Northern Lights – tonight!


(Photo: Blackford Hill by Sarah White)

Saturday 23rd March 2019

Northern Lights may be visible in Scotland where cloud breaks tonight between 6pm and 9pm, Northern England should look up just case you might glimpse.

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Last Super Moon of 2019


Thursday 21st March 2019 – Moon rising @ 18:54 / 6.54pm
The last super moon of 2019 will be visible tonight, occur at the same time with the spring equinox.

Its will be the final of this year 2019, and the next one for super moon will be on 9th February 2020 – next year!

Tonight full moon can be observed with the naked eye and
don’t require any special equipment but this is a good opportunity
for photography!

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Spring Equinox


Wednesday 20th March 2019 @ 21:58 / 9.51pm
Spring begins in Northern Hemisphere!

Equinox means a time when the sun is positioned directly above the equator, and only today daylight and night are approximately equal in length (12 hours day / 12 hours night), an event that only occurs twice a year – see the diagram below.
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Ganymeda’s large shadow


Monday 18th March 2019 – 4am
For the telescope user;
Ganymede’s large shadow begins to cross Jupiter at 04:10am to reach
the centre at 05:30am – good opportunity for photography.

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Lunar X


Wednesday 13th March 2019
The first-quarter moon reveals the Lunar “X” surrounded by crater,
can you spot the “X” on the moon?

Lunar X is easily visible in binoculars or small telescopes.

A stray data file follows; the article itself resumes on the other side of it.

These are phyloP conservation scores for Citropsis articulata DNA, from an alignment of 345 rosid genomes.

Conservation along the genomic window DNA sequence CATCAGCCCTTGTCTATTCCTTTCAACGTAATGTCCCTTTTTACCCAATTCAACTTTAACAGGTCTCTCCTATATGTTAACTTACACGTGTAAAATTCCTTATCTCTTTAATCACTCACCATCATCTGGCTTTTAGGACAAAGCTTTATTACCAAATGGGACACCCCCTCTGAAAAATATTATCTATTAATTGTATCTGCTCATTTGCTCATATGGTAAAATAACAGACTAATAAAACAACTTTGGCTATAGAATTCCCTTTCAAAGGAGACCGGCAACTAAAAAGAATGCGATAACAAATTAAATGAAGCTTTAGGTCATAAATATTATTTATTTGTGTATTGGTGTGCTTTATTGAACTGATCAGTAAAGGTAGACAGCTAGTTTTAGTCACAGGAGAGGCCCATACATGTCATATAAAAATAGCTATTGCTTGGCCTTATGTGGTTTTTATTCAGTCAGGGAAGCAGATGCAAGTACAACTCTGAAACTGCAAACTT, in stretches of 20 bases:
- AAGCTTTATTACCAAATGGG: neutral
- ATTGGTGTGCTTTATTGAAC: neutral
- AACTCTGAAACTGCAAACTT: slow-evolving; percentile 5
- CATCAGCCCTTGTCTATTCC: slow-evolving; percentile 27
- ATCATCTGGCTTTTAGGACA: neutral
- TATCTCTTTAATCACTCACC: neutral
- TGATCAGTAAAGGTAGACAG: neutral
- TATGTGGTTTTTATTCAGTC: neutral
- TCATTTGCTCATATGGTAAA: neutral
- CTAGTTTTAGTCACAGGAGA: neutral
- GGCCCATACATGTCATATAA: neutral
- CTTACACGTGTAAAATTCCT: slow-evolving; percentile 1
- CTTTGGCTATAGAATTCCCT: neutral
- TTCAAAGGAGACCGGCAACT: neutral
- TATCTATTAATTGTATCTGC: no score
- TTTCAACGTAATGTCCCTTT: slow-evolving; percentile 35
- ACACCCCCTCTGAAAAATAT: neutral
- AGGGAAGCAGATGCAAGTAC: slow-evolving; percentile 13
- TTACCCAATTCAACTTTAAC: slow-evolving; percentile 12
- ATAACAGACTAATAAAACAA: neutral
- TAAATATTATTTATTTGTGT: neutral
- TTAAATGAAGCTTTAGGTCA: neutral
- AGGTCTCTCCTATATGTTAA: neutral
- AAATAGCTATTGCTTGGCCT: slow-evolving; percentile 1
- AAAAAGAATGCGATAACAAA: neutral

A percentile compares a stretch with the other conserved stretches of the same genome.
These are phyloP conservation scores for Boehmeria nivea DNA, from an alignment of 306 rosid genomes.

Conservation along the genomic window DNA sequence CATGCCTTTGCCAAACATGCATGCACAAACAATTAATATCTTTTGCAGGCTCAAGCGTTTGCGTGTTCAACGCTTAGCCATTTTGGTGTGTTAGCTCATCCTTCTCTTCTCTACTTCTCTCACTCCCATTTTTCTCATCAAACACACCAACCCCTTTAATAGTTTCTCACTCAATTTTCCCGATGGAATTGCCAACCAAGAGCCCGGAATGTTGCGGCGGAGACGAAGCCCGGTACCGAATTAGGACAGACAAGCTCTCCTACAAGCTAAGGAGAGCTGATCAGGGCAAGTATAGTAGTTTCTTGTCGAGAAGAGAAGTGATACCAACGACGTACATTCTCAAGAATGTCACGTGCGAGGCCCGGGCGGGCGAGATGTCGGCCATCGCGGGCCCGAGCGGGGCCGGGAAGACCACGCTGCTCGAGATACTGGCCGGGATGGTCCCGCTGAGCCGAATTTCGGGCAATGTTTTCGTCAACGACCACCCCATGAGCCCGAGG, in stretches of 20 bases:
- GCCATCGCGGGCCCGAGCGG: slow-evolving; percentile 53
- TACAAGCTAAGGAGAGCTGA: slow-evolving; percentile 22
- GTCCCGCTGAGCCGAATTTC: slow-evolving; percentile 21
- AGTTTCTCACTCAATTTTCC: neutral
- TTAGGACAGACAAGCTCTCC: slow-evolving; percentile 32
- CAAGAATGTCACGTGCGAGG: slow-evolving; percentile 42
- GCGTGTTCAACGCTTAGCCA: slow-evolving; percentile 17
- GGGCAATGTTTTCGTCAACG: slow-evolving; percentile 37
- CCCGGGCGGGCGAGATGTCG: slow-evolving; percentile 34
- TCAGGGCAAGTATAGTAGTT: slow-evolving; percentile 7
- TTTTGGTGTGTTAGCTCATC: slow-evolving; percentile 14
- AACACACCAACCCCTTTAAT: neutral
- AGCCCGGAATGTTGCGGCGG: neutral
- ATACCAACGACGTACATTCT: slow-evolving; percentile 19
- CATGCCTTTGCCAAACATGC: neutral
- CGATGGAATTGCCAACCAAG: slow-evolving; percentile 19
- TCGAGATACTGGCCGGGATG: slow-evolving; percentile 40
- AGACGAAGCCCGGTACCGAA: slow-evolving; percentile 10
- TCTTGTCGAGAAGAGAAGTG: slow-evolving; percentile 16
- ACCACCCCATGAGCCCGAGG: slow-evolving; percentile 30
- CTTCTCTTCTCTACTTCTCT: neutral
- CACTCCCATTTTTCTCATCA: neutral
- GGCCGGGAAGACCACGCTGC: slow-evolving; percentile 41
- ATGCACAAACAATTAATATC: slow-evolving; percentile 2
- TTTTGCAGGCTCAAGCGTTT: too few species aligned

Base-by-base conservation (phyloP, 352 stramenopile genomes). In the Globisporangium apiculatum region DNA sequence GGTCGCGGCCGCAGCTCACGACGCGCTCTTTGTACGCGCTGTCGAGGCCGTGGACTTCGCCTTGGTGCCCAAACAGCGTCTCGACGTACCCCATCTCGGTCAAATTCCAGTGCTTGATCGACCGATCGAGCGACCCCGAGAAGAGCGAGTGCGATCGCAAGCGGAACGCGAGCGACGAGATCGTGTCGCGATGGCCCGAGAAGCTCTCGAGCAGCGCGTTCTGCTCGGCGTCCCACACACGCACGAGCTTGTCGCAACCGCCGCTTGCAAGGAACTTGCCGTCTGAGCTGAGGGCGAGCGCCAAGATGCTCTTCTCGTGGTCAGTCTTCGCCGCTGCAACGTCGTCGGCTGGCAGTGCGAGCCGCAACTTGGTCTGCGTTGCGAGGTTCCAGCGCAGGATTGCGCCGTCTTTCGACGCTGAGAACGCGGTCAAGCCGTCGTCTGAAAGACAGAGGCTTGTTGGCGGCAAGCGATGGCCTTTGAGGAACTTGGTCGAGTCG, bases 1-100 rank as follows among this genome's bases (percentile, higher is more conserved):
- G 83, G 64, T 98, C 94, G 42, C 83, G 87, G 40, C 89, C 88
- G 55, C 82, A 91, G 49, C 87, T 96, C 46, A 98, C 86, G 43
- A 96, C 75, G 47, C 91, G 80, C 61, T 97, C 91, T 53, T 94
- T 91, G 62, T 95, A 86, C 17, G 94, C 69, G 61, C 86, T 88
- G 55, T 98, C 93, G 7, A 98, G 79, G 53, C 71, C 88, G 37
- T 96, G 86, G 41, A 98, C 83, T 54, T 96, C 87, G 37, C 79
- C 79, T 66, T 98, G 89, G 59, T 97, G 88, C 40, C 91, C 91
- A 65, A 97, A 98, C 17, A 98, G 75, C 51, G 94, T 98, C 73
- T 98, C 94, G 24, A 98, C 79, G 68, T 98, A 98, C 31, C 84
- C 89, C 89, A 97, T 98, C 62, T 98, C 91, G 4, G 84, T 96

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The Moon, Mars and M45


Monday 11th March 2019 (6pm – 10.30pm)
Look up tonight after sunset to see Mars make a close approach to the crescent moon (5 days old), you can also spot the Pleiades star cluster above.

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Spot a thin Moon (only 1% moonlit)


Thursday 7th March 2019
Spot a thin Moon after sunsets in the evening.

Equipment: naked-eye / binocular (Photography opportunity)
Direction: Looking west (252 degree by a compass)
Best time: 17:45 / 5.45pm – 18:15 / 6.15pm – only up for 40 minutes following the sunsets @ 17:46 / 5.46pm.

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Venus and Moon


Saturday 2nd March 2019 @ 06:00 / 6am

The Moon and Venus will make a close approach.

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Zodiacal Light


(Photo taken at AstroAdventure Astronomy Holidays in Devon by Derek Rowley – February 2015)

Best time to see:  3rd – 6th March and 23rd – 31st March 2019

The Zodiacal Light is a good target for the naked-eye because of its large size,
another way to capture by using a camera fitted with a wide-angle lens.

Zodiacal Light
It’s produced by the dust when along the plane of the ecliptic scatters sunlight to make the result in a white glow stretching along the ecliptic from the Sun below the horizon.

More information: 
The Zodiacal Light

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Moon, Saturn and Jupiter


Thursday 28th February  / Friday 1st March 2019 @ 06:00 / 6am
Moon and Saturn on Friday 1st March, will be close enough to fit within the field of view of a telescope, but will also be visible to the naked eye or through a pair of binoculars.

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